[10th|11th] December: Kord & German Army

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Odd coincidences arise when you’ve got so little time to assemble a non-commercial collection like Ljudkalendern. Picking two opposites that in no way resemble the other, then you know that it’s something fate intended. It was by no means planned in complete detail ahead of time. Because I had no time I missed the opportunity to showcase to you a track for the 11th December, I’ve had to combine yesterday’s—with today’s exclusive premiere. You got to stream the first song ahead of time, before an article was to be published. So you already know that Kord (Johan Sturesson) got his time in the limelight prior to this article being written, contributing with a humorous yet ambitious piece of synth-pop venture—leaving no time at all, to impress the author, as well as the listeners.

Since we’re running out of time, before the 12th December is about to be set, we introduce to you: Germany Army—post-Tassili Plateau—stronger and odder than before. Welcomed out of the swamps where they’ve resided for revitalization, before launching a miniature drone, transmitting sound bytes to enthrall, or disperse your mind once again. Still nobody knows if they are for real or just a product of your own self-delusion. Their donation to Ljudkalendern is titled; “Life, Debt” which is a gloomy marshland of sound; where humans go to escape civilization. It’s back to how it once were—in tune with mother nature, in a rather decayed, manner. When interpreted by us, the title of the song becomes a metaphor for how you’re owing German Army your life, and your indebtedness to them. We on the other hand feel like we owe them a proper showcase since their masterful album “Last Language“—one of their best efforts.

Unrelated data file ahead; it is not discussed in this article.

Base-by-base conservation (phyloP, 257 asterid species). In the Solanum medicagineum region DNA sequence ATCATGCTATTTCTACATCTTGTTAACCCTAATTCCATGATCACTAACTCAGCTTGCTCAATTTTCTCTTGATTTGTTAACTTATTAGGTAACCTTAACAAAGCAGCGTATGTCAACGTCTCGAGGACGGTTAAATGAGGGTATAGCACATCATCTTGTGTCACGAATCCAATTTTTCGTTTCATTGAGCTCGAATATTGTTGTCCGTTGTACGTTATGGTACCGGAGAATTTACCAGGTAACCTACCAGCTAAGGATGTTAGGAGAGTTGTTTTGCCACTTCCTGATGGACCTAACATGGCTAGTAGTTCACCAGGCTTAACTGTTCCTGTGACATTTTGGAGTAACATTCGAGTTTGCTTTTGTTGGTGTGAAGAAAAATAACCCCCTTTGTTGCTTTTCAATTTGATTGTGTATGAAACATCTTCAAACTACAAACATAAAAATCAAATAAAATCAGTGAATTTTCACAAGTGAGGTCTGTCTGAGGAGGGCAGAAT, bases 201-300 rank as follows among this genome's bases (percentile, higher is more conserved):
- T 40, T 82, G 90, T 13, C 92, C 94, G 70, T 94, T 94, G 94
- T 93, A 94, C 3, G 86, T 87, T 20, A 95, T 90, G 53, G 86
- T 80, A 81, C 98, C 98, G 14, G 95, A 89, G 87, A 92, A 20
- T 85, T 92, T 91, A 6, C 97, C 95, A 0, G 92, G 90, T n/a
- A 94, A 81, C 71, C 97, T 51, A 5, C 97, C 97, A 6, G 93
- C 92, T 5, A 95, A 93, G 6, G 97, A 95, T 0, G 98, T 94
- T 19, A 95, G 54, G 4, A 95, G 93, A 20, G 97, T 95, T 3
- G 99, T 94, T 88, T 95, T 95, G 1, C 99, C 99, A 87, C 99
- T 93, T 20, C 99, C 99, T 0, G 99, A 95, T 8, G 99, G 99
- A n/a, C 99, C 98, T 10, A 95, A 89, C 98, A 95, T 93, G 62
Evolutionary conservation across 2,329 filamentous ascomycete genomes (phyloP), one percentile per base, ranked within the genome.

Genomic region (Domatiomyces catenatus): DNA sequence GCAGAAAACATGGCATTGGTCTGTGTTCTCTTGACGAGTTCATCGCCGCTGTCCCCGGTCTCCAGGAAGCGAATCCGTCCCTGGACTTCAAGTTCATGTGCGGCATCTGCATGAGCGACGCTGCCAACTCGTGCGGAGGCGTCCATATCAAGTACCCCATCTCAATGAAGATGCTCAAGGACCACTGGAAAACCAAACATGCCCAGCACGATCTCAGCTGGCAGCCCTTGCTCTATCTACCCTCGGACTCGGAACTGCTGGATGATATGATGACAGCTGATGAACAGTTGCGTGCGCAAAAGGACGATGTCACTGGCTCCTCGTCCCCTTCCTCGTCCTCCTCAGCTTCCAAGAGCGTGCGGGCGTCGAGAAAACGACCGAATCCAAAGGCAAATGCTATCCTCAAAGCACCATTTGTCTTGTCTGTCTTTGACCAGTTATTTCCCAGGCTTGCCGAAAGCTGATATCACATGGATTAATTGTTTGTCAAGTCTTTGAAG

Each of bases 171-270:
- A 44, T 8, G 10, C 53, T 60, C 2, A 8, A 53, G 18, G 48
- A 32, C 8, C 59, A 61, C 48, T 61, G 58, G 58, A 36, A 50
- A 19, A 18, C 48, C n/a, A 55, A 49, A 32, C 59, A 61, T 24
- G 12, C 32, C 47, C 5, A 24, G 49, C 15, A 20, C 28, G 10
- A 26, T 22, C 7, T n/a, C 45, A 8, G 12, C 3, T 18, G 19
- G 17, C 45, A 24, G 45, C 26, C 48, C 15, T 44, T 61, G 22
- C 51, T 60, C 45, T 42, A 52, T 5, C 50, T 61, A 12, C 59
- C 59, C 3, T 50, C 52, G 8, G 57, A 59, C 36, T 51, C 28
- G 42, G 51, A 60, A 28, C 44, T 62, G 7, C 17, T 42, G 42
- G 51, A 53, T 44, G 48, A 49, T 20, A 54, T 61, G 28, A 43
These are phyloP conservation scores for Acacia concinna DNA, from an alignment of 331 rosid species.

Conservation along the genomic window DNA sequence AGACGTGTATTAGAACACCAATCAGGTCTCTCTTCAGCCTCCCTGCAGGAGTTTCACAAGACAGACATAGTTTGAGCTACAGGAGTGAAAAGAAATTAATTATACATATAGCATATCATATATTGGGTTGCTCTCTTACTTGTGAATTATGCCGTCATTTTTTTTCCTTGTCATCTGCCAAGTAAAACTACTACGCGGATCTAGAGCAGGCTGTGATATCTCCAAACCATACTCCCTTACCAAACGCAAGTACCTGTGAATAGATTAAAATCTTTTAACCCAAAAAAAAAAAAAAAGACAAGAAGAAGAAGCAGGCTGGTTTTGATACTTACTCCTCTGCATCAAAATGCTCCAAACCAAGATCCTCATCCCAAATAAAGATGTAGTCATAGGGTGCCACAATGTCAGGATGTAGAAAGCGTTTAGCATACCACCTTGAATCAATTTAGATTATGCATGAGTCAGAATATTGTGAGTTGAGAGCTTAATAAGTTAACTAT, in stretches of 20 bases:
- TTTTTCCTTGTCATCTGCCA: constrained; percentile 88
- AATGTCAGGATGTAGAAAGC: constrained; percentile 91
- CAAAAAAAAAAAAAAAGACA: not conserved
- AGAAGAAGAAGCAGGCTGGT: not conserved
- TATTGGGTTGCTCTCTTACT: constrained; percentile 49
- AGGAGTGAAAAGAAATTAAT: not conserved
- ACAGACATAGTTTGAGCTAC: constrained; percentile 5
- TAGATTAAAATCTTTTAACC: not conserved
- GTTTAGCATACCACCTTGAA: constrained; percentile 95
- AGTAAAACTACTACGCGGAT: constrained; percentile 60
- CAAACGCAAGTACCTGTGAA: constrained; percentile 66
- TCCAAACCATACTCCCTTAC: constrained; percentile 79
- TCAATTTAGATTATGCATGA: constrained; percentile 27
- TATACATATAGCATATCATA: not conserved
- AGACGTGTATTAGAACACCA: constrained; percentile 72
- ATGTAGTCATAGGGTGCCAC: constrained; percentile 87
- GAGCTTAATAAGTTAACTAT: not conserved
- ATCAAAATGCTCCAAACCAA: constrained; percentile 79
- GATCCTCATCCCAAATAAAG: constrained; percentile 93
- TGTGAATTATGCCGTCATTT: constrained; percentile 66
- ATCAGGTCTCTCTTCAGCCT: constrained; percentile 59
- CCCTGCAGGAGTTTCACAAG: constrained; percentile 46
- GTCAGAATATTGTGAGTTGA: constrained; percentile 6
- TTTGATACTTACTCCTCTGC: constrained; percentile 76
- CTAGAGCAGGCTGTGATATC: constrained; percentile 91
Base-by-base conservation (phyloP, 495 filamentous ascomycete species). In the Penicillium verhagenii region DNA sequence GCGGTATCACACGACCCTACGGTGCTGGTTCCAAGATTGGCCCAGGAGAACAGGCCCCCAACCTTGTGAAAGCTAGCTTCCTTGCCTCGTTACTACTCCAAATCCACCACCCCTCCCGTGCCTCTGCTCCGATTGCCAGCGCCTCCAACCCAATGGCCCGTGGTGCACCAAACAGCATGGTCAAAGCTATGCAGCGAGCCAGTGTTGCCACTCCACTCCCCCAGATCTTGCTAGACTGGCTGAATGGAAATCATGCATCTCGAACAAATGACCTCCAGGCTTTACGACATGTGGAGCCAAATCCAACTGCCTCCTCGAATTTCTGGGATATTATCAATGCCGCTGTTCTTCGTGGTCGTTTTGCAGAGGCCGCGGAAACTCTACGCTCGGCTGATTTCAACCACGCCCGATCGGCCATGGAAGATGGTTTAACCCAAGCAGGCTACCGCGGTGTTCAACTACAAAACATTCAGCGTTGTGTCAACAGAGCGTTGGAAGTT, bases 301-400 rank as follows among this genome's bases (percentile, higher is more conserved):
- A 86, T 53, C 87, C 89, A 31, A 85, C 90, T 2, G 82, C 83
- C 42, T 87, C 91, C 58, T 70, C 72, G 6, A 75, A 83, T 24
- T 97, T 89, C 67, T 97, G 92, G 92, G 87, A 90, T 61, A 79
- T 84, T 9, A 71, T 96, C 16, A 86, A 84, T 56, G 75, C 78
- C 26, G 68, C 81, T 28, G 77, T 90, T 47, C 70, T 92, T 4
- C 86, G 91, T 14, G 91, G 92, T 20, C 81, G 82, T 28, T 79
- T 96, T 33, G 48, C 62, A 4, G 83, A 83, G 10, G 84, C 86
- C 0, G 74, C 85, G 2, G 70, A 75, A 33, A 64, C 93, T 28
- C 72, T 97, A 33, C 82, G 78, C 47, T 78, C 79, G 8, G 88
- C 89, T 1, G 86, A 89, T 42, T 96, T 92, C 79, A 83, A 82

Poem(s):

Who’s at your side,
to for you provide
It’s Johnny!
Who’s Johnny?

/

For the army,
do everything
For the army,
don’t be smarmy

This is a special and fated release, due to lack of time. 10th and 11th December in one article. Feel how you move from a spaced out adventurous story, to a draining hazy experience in the midst of a huge prairie pothole—bordering Canada, America’s own North and South Dakota, as well as Minnesota and Iowa—you’re screwed. Take the aforementioned text as a hint, German Army, I might’ve given you a concept for a follow-up to Tassili Plateau.

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